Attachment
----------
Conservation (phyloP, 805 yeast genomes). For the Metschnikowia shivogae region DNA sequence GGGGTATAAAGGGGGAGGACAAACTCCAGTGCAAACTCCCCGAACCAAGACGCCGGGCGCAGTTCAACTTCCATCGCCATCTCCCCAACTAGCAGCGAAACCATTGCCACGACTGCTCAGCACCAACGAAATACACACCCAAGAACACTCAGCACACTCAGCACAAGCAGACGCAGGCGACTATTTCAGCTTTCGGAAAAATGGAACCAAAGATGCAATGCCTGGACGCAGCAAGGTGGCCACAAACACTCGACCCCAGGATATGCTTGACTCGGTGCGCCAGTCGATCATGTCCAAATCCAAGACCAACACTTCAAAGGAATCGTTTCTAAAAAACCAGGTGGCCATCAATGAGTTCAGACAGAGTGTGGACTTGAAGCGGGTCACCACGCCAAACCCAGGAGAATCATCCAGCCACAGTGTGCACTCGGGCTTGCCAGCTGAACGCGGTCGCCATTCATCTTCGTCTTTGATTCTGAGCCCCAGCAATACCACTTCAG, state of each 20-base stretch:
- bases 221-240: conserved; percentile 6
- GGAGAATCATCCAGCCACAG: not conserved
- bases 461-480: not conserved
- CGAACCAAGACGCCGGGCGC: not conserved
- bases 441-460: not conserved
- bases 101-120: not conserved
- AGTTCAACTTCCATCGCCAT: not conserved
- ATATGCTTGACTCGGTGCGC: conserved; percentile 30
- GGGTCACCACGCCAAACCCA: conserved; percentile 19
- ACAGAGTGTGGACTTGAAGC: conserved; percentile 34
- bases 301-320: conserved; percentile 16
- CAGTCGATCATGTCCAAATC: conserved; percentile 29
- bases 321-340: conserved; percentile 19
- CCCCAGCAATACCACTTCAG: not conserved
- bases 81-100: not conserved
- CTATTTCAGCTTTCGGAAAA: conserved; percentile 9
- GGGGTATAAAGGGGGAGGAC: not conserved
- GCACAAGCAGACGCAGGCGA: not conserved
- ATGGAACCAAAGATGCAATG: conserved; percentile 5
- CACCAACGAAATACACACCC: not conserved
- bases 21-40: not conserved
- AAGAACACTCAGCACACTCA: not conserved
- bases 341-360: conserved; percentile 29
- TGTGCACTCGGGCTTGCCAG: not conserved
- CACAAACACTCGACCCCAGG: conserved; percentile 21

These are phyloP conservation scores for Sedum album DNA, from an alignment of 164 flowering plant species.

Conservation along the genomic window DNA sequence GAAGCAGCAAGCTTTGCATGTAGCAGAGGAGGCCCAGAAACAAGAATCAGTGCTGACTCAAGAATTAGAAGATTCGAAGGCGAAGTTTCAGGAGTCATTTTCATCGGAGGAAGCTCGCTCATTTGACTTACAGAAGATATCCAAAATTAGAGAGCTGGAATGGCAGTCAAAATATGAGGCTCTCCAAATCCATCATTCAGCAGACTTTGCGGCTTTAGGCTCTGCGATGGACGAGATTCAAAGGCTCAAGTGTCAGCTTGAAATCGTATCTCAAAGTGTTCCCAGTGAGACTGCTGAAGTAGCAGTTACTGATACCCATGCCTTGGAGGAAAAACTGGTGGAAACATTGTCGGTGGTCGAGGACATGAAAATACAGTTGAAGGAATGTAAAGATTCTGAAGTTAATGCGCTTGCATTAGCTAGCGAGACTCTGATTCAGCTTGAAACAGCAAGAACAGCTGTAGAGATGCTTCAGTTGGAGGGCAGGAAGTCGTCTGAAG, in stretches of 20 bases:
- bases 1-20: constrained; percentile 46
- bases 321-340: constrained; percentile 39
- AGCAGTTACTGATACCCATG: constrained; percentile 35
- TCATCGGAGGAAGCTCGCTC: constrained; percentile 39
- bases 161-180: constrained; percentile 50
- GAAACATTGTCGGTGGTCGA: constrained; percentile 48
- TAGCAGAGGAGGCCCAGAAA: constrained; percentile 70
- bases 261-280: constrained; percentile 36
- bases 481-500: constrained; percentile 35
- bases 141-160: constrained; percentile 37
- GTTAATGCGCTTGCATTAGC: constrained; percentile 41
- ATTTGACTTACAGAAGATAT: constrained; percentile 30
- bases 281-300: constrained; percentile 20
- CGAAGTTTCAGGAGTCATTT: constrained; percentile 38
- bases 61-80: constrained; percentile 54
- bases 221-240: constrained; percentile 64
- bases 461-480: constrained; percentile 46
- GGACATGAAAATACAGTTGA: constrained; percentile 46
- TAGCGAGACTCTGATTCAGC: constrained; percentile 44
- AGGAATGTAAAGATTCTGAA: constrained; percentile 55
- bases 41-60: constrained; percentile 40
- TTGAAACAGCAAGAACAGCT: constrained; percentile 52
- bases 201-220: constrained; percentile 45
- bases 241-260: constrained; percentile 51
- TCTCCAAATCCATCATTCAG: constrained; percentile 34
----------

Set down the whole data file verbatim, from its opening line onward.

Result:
Conservation (phyloP, 805 yeast genomes). For the Metschnikowia shivogae region DNA sequence GGGGTATAAAGGGGGAGGACAAACTCCAGTGCAAACTCCCCGAACCAAGACGCCGGGCGCAGTTCAACTTCCATCGCCATCTCCCCAACTAGCAGCGAAACCATTGCCACGACTGCTCAGCACCAACGAAATACACACCCAAGAACACTCAGCACACTCAGCACAAGCAGACGCAGGCGACTATTTCAGCTTTCGGAAAAATGGAACCAAAGATGCAATGCCTGGACGCAGCAAGGTGGCCACAAACACTCGACCCCAGGATATGCTTGACTCGGTGCGCCAGTCGATCATGTCCAAATCCAAGACCAACACTTCAAAGGAATCGTTTCTAAAAAACCAGGTGGCCATCAATGAGTTCAGACAGAGTGTGGACTTGAAGCGGGTCACCACGCCAAACCCAGGAGAATCATCCAGCCACAGTGTGCACTCGGGCTTGCCAGCTGAACGCGGTCGCCATTCATCTTCGTCTTTGATTCTGAGCCCCAGCAATACCACTTCAG, state of each 20-base stretch:
- bases 221-240: conserved; percentile 6
- GGAGAATCATCCAGCCACAG: not conserved
- bases 461-480: not conserved
- CGAACCAAGACGCCGGGCGC: not conserved
- bases 441-460: not conserved
- bases 101-120: not conserved
- AGTTCAACTTCCATCGCCAT: not conserved
- ATATGCTTGACTCGGTGCGC: conserved; percentile 30
- GGGTCACCACGCCAAACCCA: conserved; percentile 19
- ACAGAGTGTGGACTTGAAGC: conserved; percentile 34
- bases 301-320: conserved; percentile 16
- CAGTCGATCATGTCCAAATC: conserved; percentile 29
- bases 321-340: conserved; percentile 19
- CCCCAGCAATACCACTTCAG: not conserved
- bases 81-100: not conserved
- CTATTTCAGCTTTCGGAAAA: conserved; percentile 9
- GGGGTATAAAGGGGGAGGAC: not conserved
- GCACAAGCAGACGCAGGCGA: not conserved
- ATGGAACCAAAGATGCAATG: conserved; percentile 5
- CACCAACGAAATACACACCC: not conserved
- bases 21-40: not conserved
- AAGAACACTCAGCACACTCA: not conserved
- bases 341-360: conserved; percentile 29
- TGTGCACTCGGGCTTGCCAG: not conserved
- CACAAACACTCGACCCCAGG: conserved; percentile 21

These are phyloP conservation scores for Sedum album DNA, from an alignment of 164 flowering plant species.

Conservation along the genomic window DNA sequence GAAGCAGCAAGCTTTGCATGTAGCAGAGGAGGCCCAGAAACAAGAATCAGTGCTGACTCAAGAATTAGAAGATTCGAAGGCGAAGTTTCAGGAGTCATTTTCATCGGAGGAAGCTCGCTCATTTGACTTACAGAAGATATCCAAAATTAGAGAGCTGGAATGGCAGTCAAAATATGAGGCTCTCCAAATCCATCATTCAGCAGACTTTGCGGCTTTAGGCTCTGCGATGGACGAGATTCAAAGGCTCAAGTGTCAGCTTGAAATCGTATCTCAAAGTGTTCCCAGTGAGACTGCTGAAGTAGCAGTTACTGATACCCATGCCTTGGAGGAAAAACTGGTGGAAACATTGTCGGTGGTCGAGGACATGAAAATACAGTTGAAGGAATGTAAAGATTCTGAAGTTAATGCGCTTGCATTAGCTAGCGAGACTCTGATTCAGCTTGAAACAGCAAGAACAGCTGTAGAGATGCTTCAGTTGGAGGGCAGGAAGTCGTCTGAAG, in stretches of 20 bases:
- bases 1-20: constrained; percentile 46
- bases 321-340: constrained; percentile 39
- AGCAGTTACTGATACCCATG: constrained; percentile 35
- TCATCGGAGGAAGCTCGCTC: constrained; percentile 39
- bases 161-180: constrained; percentile 50
- GAAACATTGTCGGTGGTCGA: constrained; percentile 48
- TAGCAGAGGAGGCCCAGAAA: constrained; percentile 70
- bases 261-280: constrained; percentile 36
- bases 481-500: constrained; percentile 35
- bases 141-160: constrained; percentile 37
- GTTAATGCGCTTGCATTAGC: constrained; percentile 41
- ATTTGACTTACAGAAGATAT: constrained; percentile 30
- bases 281-300: constrained; percentile 20
- CGAAGTTTCAGGAGTCATTT: constrained; percentile 38
- bases 61-80: constrained; percentile 54
- bases 221-240: constrained; percentile 64
- bases 461-480: constrained; percentile 46
- GGACATGAAAATACAGTTGA: constrained; percentile 46
- TAGCGAGACTCTGATTCAGC: constrained; percentile 44
- AGGAATGTAAAGATTCTGAA: constrained; percentile 55
- bases 41-60: constrained; percentile 40
- TTGAAACAGCAAGAACAGCT: constrained; percentile 52
- bases 201-220: constrained; percentile 45
- bases 241-260: constrained; percentile 51
- TCTCCAAATCCATCATTCAG: constrained; percentile 34